Getting in and out of the city took about ten minutes each day and patient Spanish drivers meant it was never a Russian roulette experience.
Having warmed our legs up with two days of rolling terrain, on day three we tackled the Rocacorba climb – which is an absolute must-do. I’d go so far as to say it’d be doing half a job to visit Girona by bike without paying a visit to the dead-end road.
The 10km climb boasts an average gradient of 7 per cent, but with extended sections at 10 per cent most would agree it feels like more.
The road to nowhere element means it’s very quiet, we saw only a couple of motorbikes, at least one of which was towing a cyclist, and not many more riders. The descent is tight and the twists of the road will test your skills if you decide to push it.
The climb erupts out of the lakeside town of Banyoles, making for a perfect post effort ice-cream stop with plenty of rowers, triathletes and other water loving individuals to add flavour to the view.
Our second major climb day included an ascent of Mare de Deu del Mont. Also called the ‘gateway to the Pyrenees’, the mountain is topped with a shrine, its name translating to ‘The Mother of God of the Mountain’. Do this one and you can say you climbed the ‘Mother of God’ mountain.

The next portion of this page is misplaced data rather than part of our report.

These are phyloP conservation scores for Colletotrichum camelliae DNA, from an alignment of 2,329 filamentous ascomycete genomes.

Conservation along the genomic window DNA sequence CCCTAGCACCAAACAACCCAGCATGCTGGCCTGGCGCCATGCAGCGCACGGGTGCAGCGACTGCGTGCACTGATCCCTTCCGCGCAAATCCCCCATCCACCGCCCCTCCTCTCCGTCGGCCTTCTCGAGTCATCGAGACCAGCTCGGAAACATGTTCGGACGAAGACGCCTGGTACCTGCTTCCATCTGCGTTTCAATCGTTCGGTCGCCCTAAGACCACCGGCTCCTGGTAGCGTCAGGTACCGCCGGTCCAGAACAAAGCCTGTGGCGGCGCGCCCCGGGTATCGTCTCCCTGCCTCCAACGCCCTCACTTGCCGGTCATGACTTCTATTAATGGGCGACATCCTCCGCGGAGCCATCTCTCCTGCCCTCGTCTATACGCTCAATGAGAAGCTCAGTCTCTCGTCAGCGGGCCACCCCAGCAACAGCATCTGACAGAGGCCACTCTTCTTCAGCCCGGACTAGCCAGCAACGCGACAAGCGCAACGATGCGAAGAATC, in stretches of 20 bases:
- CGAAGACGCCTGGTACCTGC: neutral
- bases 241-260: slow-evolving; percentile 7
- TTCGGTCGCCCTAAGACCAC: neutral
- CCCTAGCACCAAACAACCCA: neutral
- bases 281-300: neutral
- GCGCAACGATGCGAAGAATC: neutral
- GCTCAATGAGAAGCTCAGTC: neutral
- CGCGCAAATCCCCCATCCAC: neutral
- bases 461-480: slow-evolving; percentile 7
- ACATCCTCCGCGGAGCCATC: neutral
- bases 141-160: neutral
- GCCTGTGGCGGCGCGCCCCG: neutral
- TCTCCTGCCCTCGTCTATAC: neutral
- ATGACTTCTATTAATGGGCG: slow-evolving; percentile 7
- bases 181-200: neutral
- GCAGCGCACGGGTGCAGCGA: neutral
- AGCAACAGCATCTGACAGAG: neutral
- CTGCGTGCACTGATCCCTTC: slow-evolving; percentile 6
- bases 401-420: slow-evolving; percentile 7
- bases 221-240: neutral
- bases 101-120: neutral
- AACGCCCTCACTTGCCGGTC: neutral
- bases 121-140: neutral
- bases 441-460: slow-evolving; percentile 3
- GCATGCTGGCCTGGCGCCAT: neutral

Our ascent from Cabanelles was 18.8km long, but with the first 9km very shallow, it was only the second half where the gradient began to bite. The final three kilometres at 9-10 per cent didn’t half make themselves known, though.
The third ‘must do’ ride is that of the coast road. I wasn’t too convinced on this one, since we’d already taken a day to drive to the sea – but having heard from several sources that it would be sacrilege to leave this section of tarmac unexplored, we made it our final mission.
The opening miles carried us along flat, narrow farm lanes, eventually joining the wide roads which cut through the mountain preservation area of Massis de Les Cadiretes. From there the road settled into an uphill rhythm that finally gave way to a descent and then the rolling coastal road and its sea side views.
The sea behind us it was back through green valleys, then on to the farm tracks and a return to Girona with plenty of short uphill punches en route to make up for the long flat stretches.
The coastal ride was the only one where we found we passed another group of riders going the same way, and thus the only time we had to make that awkward negotiation of passing a larger peloton and hoping not to acquire a string of follow-on ducklings.